“We try to tie it together the way the consumer shops. When you look inside the store, we typically start with greeting cards and roll it into seasonal and then into candy. “We do all this through consumer research and leveraging our own [loyalty] card data to understand how the customer shops and the affinity categories she looks to purchase.”

A linchpin of Rite Aid’s merchandising philosophy, particularly since the advent of the Wellness format, has been that no two stores are the same, Williams points out. “Each store is different and is looked at as a little learning lab. What we do this week in one store will be different than what we do in a store a few weeks after that.”

Williams’ category management team for GM and seasonal includes five category managers and one import director, who report directly to him. Each category manager has an associate category manager, and the import director is assisted by a manager.

“I will tell you, it’s an honor to be recognized as one of six who made a difference. To me, my direct team, these six truly make a difference in my life. I have a fairly seasoned category management team. They are results-driven and customer-focused. They all desire to do a great job and deliver for the company,” Williams says. “And I think that desire makes it very easy for me to provide my guidance, my partnership, my coaching to help them be successful in their ­endeavors.”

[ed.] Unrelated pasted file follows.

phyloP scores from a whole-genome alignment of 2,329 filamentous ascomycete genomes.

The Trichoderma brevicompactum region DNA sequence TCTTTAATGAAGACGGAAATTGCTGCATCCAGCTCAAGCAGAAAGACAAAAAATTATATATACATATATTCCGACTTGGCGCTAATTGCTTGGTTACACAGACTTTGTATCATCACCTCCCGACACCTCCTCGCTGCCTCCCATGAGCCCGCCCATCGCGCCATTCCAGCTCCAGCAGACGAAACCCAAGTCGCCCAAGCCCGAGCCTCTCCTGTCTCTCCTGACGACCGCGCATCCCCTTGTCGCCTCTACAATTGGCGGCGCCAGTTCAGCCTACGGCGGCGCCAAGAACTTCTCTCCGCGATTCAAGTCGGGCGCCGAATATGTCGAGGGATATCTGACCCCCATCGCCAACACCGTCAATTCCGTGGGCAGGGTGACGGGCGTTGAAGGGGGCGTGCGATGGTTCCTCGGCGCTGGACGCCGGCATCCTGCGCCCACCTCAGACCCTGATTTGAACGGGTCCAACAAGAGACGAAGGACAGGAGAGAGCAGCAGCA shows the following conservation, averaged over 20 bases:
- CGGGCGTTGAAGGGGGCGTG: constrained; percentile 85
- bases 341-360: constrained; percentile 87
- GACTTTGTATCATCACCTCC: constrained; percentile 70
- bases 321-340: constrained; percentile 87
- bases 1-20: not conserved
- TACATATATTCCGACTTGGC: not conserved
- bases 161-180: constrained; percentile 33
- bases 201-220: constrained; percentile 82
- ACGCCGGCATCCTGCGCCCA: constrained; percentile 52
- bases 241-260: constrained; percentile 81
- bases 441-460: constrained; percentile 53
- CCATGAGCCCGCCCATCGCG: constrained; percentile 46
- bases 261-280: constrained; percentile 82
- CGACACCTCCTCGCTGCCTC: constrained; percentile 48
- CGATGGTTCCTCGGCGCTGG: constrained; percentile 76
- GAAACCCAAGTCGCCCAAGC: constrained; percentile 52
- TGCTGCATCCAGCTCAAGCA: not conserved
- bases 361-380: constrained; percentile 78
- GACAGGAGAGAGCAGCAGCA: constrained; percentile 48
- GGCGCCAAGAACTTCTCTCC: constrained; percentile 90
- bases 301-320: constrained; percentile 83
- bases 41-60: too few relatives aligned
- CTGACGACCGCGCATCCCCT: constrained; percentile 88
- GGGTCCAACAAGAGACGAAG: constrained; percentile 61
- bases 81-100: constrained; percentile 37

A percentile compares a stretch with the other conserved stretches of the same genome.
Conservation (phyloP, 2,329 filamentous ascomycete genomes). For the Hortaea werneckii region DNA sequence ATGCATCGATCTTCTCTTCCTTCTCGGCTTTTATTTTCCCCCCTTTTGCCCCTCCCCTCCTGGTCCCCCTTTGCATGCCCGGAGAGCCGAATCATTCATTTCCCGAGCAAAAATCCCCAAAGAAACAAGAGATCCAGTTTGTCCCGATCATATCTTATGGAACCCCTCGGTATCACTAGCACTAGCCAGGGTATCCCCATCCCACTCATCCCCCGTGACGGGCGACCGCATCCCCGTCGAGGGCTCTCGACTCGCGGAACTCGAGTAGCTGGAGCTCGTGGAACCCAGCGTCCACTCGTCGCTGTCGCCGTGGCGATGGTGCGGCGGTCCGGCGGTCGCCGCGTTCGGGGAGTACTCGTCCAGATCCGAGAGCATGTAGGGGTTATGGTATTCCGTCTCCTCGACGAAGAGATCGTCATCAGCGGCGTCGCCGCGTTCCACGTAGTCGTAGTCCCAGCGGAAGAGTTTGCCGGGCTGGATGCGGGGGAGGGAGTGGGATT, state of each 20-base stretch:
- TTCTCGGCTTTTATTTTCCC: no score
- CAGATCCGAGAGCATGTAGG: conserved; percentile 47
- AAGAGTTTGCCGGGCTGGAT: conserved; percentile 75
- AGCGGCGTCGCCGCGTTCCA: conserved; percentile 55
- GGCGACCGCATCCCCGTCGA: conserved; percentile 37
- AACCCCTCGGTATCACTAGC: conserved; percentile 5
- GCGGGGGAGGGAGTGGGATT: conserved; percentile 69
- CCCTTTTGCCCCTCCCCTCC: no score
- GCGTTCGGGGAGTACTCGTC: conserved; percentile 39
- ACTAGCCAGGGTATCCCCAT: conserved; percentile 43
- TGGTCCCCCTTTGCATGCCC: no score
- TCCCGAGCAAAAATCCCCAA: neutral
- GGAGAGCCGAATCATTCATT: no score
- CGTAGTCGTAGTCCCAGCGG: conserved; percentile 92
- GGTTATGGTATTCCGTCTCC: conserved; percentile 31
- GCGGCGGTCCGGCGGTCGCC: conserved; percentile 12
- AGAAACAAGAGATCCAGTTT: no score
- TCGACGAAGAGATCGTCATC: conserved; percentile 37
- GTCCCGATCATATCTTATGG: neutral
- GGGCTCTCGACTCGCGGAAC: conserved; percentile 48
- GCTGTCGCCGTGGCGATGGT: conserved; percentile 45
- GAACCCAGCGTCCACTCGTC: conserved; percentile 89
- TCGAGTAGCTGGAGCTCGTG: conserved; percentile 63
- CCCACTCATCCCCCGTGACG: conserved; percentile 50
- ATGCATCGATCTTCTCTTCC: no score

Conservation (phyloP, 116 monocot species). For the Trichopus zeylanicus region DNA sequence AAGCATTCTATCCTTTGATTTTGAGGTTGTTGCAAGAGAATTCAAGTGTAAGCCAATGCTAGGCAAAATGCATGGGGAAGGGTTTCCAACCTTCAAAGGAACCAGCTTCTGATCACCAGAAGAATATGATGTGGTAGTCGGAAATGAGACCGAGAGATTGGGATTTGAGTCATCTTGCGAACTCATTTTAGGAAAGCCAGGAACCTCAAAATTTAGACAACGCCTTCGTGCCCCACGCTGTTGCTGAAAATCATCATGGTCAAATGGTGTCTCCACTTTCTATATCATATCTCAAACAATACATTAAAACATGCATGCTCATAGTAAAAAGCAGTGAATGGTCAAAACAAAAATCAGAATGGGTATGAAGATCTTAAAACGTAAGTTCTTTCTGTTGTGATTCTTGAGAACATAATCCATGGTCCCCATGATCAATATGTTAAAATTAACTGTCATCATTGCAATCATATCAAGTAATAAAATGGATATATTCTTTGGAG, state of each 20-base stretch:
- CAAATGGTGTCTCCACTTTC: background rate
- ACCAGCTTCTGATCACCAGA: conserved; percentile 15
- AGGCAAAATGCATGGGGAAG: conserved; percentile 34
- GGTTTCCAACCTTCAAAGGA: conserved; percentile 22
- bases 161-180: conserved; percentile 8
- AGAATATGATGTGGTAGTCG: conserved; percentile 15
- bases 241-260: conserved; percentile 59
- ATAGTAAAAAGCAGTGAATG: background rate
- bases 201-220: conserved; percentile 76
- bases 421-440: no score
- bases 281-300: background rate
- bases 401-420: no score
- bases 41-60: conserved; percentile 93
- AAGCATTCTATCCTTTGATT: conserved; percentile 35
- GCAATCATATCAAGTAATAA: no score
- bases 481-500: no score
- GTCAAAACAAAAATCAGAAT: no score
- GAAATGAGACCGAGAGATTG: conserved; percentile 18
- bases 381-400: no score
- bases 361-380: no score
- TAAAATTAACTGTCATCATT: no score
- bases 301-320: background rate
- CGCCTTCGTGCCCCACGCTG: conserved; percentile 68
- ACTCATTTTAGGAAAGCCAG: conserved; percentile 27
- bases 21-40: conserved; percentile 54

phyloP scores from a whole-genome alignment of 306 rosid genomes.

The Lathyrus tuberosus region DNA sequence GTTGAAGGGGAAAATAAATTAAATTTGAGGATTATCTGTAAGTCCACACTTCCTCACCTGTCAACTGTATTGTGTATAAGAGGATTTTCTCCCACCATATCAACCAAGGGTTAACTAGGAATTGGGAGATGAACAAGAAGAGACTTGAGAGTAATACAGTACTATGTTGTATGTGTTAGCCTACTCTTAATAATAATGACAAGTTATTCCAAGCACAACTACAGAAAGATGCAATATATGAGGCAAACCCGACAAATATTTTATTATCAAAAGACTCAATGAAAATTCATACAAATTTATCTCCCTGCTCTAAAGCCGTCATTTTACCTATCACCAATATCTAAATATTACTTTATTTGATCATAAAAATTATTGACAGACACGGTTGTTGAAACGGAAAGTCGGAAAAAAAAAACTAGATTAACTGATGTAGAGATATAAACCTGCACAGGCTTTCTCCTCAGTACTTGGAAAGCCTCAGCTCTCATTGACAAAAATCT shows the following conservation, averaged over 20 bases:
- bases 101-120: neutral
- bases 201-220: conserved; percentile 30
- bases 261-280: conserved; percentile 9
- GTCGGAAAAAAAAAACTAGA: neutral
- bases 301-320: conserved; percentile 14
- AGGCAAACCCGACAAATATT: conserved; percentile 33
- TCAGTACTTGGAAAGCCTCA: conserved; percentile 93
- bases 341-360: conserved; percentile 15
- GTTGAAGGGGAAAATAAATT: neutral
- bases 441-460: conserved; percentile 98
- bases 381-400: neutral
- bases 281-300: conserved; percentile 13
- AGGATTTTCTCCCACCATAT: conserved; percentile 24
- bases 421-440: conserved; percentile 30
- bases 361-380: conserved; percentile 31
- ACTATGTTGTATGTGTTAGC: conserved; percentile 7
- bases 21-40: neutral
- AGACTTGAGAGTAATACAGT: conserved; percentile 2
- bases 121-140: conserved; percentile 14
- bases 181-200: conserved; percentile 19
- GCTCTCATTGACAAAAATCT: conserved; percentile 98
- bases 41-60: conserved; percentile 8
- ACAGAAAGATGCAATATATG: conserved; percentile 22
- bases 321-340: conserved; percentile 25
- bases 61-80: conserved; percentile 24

Williams also couldn’t overstate the importance of close collaboration with supplier partners — especially given the huge variety of available products in the GM and seasonal area.

“It’s critical, being that my categories are fairly diverse. When you think about working with a major household chemical, laundry or paper company, it’s much like health and beauty care — being collaborative and trying to figure out how you can create differentiation when everyone else has the same product in the same type of shelf space,” he explains.

And imported products present their own set of issues, he adds. “It’s very different working collaboratively with imports. You’re really the one creating, driving, writing the specs and the design with a team overseas to create the item you want,” he says. “You need the skills to be able to manage both of those different processes.”

Williams says Rite Aid helps him and his team do their jobs better by fostering a collaborative spirit and a willingness to share new ideas, which he describes as a “partnership” between the company and its ­employees.

“Nobody is an island. We constantly bounce ideas off each other,” he says. “If someone has a good idea, they share it. And once an idea gets flushed out enough, we go and present it.”

That sense of cooperation shows in the results seen in stores, Williams notes. “The great thing about working at Rite Aid is the culture and the people, being able to come into work and knowing you can make a difference. And I think that’s true with my team as well. They come in every day and say, ‘How can we make things better?’ ”